Development Allsorts

You would think that not a lot happened in the past week because many contributors were working on their FOSDEM slides and/or travelling to Brussels. But it appears the reality is different. hoelzro++ worked on the sanity of type coercions. lizmat worked again on making adverbed slices faster (only 10% though, this time). Mouq++ allowed for indented code blocks in pod to contain empty lines (without breaking the code into separate entities). moritz++ moved the Real.sleep method to Numeric, and then DEPRECATED it. Mouq++ made auto-vivification on LoL’s work and implemented the semi-colon version of the MAIN sub. FROGGS++ and retopmuca++ allowed passing of Buf/Blob to NativeCall functions directly. And retopmuca++ and sergot++ got IO::Socket::SSL to wrap existing socket connections.

Signing off for this week

Sorry for this issue to be so late in the week. But FOSDEM messed enough with my daily rhythm as to need some time to recuperate. As always, please let me know of any errors, omissions, additions!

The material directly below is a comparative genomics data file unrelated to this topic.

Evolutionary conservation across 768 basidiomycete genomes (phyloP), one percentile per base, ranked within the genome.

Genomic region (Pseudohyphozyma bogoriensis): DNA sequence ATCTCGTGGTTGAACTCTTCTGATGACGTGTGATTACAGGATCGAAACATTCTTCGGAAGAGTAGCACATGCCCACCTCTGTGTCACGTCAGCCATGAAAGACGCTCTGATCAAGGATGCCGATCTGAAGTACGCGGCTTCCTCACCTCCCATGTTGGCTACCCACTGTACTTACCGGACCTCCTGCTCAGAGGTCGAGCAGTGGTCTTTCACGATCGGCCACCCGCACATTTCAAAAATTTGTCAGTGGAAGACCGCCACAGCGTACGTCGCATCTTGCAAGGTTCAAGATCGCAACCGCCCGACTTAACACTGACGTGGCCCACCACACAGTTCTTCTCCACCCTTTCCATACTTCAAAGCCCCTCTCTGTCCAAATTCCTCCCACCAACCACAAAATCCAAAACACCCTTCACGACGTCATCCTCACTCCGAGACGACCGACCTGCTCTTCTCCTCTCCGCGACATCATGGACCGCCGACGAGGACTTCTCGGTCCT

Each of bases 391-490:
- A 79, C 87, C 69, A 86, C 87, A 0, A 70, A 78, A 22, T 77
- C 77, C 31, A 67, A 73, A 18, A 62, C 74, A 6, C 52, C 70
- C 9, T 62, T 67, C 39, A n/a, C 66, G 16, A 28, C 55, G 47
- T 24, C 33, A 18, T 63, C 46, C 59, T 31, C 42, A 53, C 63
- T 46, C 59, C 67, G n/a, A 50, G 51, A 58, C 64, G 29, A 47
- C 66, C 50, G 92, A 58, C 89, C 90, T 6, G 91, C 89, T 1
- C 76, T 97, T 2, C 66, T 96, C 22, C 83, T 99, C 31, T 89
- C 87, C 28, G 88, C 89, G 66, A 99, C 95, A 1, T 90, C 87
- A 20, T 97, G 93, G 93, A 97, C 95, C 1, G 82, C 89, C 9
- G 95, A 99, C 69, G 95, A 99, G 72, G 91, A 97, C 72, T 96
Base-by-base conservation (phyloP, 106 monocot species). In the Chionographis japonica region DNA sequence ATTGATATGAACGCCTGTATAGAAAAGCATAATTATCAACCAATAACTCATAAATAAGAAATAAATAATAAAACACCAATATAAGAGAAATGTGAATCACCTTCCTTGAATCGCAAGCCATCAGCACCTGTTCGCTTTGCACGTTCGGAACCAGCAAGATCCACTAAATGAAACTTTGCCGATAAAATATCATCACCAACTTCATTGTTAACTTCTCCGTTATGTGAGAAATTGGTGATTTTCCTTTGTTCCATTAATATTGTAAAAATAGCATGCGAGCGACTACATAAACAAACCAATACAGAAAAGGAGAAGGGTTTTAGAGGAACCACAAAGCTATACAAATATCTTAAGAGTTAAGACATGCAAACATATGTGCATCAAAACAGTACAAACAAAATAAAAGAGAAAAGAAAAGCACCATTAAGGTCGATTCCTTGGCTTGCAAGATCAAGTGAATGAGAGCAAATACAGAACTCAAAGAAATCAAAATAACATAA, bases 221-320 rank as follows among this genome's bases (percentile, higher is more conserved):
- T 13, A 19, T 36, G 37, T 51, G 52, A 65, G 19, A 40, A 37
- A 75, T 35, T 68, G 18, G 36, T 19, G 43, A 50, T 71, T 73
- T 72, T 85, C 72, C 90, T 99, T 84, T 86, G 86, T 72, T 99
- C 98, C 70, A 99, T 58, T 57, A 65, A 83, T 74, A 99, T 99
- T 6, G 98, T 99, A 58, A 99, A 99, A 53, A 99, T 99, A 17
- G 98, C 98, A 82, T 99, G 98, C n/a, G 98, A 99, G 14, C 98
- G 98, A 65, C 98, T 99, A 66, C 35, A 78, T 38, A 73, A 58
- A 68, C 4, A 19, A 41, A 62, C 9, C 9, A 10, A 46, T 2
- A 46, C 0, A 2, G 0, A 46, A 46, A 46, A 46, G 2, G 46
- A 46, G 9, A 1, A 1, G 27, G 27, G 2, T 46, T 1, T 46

2015.04 Gotanda Lands

This week saw the landing of the Rakudo compiler release 2015.01, named Gotanda. Not much happened before the release was done by [Coke]++. Unfortunately, yours truly caused a problem in slices that would break some modules in the ecosystem, so within 24 hours, a hotfix release 2015.01.1 was made. This means that a new Rakudo Star release is likely: but as of yet nobody had the tuits to do this.

All of the exciting new developments happened after the release, so unless you’re living on the bleeding edge, you will have to wait for the next compiler release to see them.

Rakudo on MoarVM got 20% faster

Because jnthn bumped the optimization level on the MoarVM compiler (something that would previously break Rakudo), we now have a faster Rakudo on MoarVM. Typical startup time is 20% less, and the spectest runs 20% faster as well. And without breaking things as far as we know.

Much more documentation

Many people have been working on documentation, so it gets more and more worth it to check doc.perl6.org if you have a question or want to look up specific subjects. moritz++ for instance, has documented Proc::Async for the first time (other than what S17 already specified in a less readable manner).

Claiming a method when composing